Hundreds of UPS aircraft workers voted to authorize a strike against the parcel giant, Teamsters union officials announced Monday.
The vote by mechanics and maintenance staff is another step in their lengthy contract dispute, but federal approval would be needed before a work stoppage could occur due to its potential impact on traffic and commerce.
Both sides previously said that a strike would not affect the busy holiday shipping season.
“No one wants to strike, but members voted overwhelming to authorize a strike because UPS is refusing to work with us," Teamsters Local 2727 President Tim Boyle said in a statement.
A strike would be the first work stoppage to affect UPS in 20 years. Talks on a new contract began three years ago and stalled in March; union officials alleged that UPS sought "massive" health care and retiree benefit cuts.
The Teamsters union added this week that the concession demands coincided with third quarter financial results that beat analysts' expectations.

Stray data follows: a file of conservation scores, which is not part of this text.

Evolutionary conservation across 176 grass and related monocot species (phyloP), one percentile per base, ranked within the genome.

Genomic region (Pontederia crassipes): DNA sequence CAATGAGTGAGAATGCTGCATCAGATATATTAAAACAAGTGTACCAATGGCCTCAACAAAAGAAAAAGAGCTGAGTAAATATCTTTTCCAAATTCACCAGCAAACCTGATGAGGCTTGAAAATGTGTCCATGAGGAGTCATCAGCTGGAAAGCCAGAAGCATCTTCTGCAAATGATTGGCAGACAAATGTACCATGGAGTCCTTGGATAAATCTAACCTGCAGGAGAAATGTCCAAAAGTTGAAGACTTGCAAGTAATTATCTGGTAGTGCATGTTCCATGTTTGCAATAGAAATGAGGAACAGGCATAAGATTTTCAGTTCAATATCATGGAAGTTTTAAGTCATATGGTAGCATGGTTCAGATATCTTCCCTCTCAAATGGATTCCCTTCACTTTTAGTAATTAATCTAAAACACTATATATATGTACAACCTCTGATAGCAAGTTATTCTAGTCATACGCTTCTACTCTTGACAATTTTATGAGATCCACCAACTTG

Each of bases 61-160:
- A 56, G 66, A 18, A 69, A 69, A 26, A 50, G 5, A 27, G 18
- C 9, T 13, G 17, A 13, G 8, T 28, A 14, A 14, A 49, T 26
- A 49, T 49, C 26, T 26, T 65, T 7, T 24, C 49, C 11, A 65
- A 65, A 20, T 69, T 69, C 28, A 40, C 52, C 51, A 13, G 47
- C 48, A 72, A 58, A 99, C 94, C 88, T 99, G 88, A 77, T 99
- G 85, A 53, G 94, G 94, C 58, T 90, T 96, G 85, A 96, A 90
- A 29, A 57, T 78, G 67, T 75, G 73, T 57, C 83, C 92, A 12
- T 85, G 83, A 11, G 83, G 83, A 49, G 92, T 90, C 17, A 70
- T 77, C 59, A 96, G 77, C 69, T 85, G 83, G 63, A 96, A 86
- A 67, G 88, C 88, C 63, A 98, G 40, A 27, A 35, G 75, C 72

The union said that 950 of its 1,200 members participated in the vote, and that 98 percent of voting members favored authorizing a strike.
“We’re glad that UPS can afford to invest in beefing up its international fleet, but if UPS can afford major capital investments and huge raises for top brass, then UPS can also choose to invest in the maintenance workers who do strenuous and dangerous work every day to make its success possible," said Louisville, Ky., mechanic Jim Kelley.
UPS responded that the vote was a "routine show of solidarity common in many negotiations" and that progress toward a new contract continued under federal mediation.
"UPS continues to negotiate in good faith for a contract that is good for our employees, our customers and our company," the company said in a statement. "We are confident talks will be completed successfully, just as they have during all previous negotiations with our mechanics."